In reviewing the grant of a motion for summary judgment, this court stands in the shoes of the trial court, applying the same standards in deciding whether to affirm or reverse summary judgment. Wilson v. Lincoln Fed. Sav. Bank, 790 N.E.2d 1042, 1046 (Ind. Ct. App. 2003); Ross v. Indiana State Bd. of Nursing, 790 N.E.2d 110, 115 (Ind. Ct. App. 2003). We do not weigh evidence, but will liberally construe the facts in the light most favorable to the nonmoving party. Wilson, 2003 WL 21499902 at *2-3; Ross, 790 N.E.2d at 116. Summary judgment should be granted only when the designated evidence shows that there is no genuine issue as to any material fact and that the moving party is entitled to judgment as a matter of law. Ind. Trial Rule 56(C); Poznanski ex rel. Poznanski v. Horvath, 788 N.E.2d 1255, 1258 (Ind. 2003); Reeder v. Harper, 788 N.E.2d 1236, 1240 (Ind. 2003); Wilson, 790 N.E.2d at 1046; Ross, 790 N.E.2d at 115. Accordingly, on appeal, we must determine whether there is a genuine issue of material fact and whether the trial court has correctly applied the law. Wilson, 790 N.E.2d at 1046. The party appealing the grant of summary judgment has the burden of persuading this court on appeal that the trial court’s ruling was improper. Id.; Ross, 790 N.E.2d at 116.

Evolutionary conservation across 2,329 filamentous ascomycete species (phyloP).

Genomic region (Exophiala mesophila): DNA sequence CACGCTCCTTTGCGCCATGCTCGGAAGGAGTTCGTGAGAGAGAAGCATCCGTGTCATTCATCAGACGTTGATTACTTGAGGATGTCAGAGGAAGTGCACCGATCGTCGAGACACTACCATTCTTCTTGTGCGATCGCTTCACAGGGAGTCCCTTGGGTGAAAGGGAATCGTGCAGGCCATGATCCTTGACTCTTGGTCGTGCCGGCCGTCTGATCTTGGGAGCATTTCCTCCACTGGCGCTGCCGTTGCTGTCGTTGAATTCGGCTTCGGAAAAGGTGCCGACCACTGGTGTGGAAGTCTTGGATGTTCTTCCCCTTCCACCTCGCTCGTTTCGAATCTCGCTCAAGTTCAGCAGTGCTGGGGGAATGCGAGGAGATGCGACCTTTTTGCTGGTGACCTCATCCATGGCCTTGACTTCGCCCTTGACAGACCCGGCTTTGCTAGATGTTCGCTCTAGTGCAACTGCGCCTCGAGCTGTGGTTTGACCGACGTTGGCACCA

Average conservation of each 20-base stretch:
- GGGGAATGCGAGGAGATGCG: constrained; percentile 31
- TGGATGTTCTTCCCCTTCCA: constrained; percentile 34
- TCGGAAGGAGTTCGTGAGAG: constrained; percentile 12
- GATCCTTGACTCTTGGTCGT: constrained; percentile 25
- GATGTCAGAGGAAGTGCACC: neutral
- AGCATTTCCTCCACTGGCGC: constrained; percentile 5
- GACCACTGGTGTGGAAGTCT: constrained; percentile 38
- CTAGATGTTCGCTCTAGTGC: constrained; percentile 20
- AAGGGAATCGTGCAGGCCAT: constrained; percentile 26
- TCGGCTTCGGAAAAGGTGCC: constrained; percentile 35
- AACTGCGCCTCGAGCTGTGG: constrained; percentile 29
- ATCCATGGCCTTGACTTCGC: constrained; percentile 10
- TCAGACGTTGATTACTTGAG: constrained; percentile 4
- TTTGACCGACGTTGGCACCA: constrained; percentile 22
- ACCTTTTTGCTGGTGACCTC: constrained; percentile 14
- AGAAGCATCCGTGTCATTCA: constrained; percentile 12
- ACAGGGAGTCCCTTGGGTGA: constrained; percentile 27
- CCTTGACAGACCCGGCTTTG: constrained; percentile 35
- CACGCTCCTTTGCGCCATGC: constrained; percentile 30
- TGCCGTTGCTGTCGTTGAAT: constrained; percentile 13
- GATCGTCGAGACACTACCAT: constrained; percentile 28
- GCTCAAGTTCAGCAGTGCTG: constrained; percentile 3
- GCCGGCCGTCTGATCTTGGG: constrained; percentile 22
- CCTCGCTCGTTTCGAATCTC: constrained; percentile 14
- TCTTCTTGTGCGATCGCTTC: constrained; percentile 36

To obtain summary judgment, the moving party, relying on specifically designated evidence, must make a prima facie showing that there are no genuine issues of material fact and that it is entitled to judgment as a matter of law. Ross, 790 N.E.2d at 115. If the moving party meets these two requirements, the burden shifts to the nonmovant to set forth specifically designated facts showing that there is a genuine issue for trial. Id. A genuine issue of material fact exists where facts concerning an issue which would dispose of the litigation are in dispute or where the undisputed material facts are capable of supporting conflicting inferences on such an issue. Poznanski, 788 N.E.2d at 1258; Ross, 790 N.E.2d at 115. Even if the facts are undisputed, summary judgment is inappropriate where the record reveals an incorrect application of the law to the facts. Ross, 790 N.E.2d at 115.